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Senators Challenge White House on Cheney's Role, Cheney Faction's Crimes

Nov. 8, 2005 (EIRNS)—Senate Minority Leader Harry Reid (D-Nev.) and Sen. Dick Durban (D-Ill.) made the following statements to the press on Nov. 8, 2005:

Senator Reid: There's a dark cloud hanging over the White House. It's really a storm cloud.

The vice president, who gets his authority from the president, sadly is in the middle of that storm.

The manipulation of intelligence to sell the war in Iraq, Vice President Cheney's involved in that.

The White House energy policy that puts big oil ahead of the American consumer, Vice President Cheney is behind that.

Leaking classified information to discredit White House critics, the vice president is behind that.

Halliburton, contracting abuse—the list goes on and it goes on.

Certainly, America can do better than that.

Today, in a letter, we're calling on President Bush and Vice President Cheney to send a clear message to everyone at the White House: Leaking our national security secrets is a serious crime and should not be condoned.

We're asking President Bush to avoid falling in the footsteps of his father who pardoned six men, some were convicted, some were indicted in the Iran-Contra scandal.

We're demanding President Bush make a commitment to the American people that he will not pardon Scooter Libby, who was involved in this mess, nor will be pardon anyone involved in this mess.

Unless a pardon is ruled out by President Bush, the American people will certainly not learn the truth.

No one is above the law—Scooter Libby, Vice President Cheney or President Bush.

Sen. Richard Durbin: We stood before you a week ago having made a motion for a closed session. The objective of that motion was to make sure the American people knew the truth; that we completed the investigation in the Senate Intelligence Committee so that we could learn once and for all whether any elected official, whether any member of this administration, misused intelligence information to lead the American people to believe we had no choice but to invade Iraq.

This letter that we're sending today to the White House, making it clear that the president should not pardon Mr. Libby or anyone else involved in the leaking of classified information, is another step to make sure the American people learn the truth.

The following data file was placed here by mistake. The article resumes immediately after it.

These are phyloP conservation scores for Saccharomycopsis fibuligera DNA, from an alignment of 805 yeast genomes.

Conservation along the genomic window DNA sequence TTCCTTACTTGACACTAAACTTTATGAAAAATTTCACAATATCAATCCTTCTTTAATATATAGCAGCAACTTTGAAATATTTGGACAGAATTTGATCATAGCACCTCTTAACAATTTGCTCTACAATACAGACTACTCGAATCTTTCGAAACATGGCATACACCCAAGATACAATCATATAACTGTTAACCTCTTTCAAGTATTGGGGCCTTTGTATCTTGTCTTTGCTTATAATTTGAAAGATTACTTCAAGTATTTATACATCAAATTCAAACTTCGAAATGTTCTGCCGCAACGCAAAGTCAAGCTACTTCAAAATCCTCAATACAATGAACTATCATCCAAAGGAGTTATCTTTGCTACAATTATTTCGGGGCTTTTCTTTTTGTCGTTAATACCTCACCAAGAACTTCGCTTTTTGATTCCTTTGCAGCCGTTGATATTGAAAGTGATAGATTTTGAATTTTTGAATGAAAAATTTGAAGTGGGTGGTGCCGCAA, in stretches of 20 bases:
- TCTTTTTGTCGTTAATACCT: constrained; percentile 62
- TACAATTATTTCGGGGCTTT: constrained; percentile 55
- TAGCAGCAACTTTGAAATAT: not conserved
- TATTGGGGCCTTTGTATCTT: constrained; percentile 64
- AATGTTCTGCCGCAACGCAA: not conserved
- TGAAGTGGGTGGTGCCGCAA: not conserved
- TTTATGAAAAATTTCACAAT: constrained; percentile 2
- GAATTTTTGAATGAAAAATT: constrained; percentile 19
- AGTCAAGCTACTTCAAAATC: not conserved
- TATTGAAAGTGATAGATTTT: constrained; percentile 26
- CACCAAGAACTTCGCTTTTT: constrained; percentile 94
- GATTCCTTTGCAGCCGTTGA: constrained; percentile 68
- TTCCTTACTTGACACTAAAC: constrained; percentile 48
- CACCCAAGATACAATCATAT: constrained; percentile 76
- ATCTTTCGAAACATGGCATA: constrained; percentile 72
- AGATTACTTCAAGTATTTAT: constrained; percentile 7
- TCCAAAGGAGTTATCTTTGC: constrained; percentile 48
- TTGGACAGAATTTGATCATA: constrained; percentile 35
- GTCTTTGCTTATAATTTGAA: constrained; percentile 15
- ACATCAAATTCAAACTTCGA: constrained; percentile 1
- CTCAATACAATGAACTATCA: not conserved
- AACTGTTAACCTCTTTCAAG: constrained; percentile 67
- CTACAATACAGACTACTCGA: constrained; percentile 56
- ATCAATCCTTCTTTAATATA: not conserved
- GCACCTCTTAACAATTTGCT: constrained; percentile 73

That is the bottom line. We owe the truth not only to the people we represent, we certainly owe it to our soldiers and their families.

People with their lives on the line every single day for this country deserve to know the truth. We're going to come before the American people today and in the future to make certain that the truth is served....

Senior Senate Democrats, including Sen. Harry Reid (D-Nev.), Sen. Dick Durbin (D-Ill.), Sen. Debbie Stabenow (D-Mich.), and Sen. Chuck Schumer (D-N.Y.) asked President Bush to pledge that he would not pardon anyone convicted in connection with the CIA leak investigation. The letter follows:

November 8, 2005

The Honorable George W. Bush
The White House
1600 Pennsylvania Avenue
Washington, DC 20500

Dear Mr. President:

The indictment of I. Lewis Libby, Vice President Dick Cheney's Chief of Staff, marks the first time in 131 years that a senior White House official has been charged with a crime while still serving in the White House. The charges, while not yet proven, are extraordinarily serious and deeply disturbing.

Although it is too early to judge Mr. Libby guilty or innocent of these particular charges, it is not too early for you to reassure the American people that you understand the enormous gravity of the allegations. To this end, we urge you to pledge that if Mr. Libby or anyone else is found guilty vof a crime in connection with Patrick Fitzgerald's investigation, you will not exercise your authority to issue a Presidential pardon.

It is crucial that you make clear in advance that, if convicted, Mr. Libby will not be able to rely on his close relationship with you or Vice President Cheney to obtain the kind of extraordinarily special treatment unavailable to ordinary Americans. In addition you should do nothing to undermine Mr. Fitzgerald's investigation or diminish accountability in your White House. A pardon in these circumstances would signal that this White House considers itself above the law.

We also urge you to state publicly whether anyone in the White House—including White House counsel Harriet Miers or Vice President Cheney—has already discussed the possibility of a pardon with Mr. Libby. Particularly given that the American people are still in the dark about what precisely transpired in the White House with respect to the CIA leak, it would be highly inappropriate if there were such discussions going on behind the scenes.

Swift public action on your part will make clear that you take seriously perjury and obstruction of justice at the highest levels of our government and that you meant what you said about bringing "honor and dignity" to the White House. We eagerly await your response and hope that you will announce your intentions promptly.

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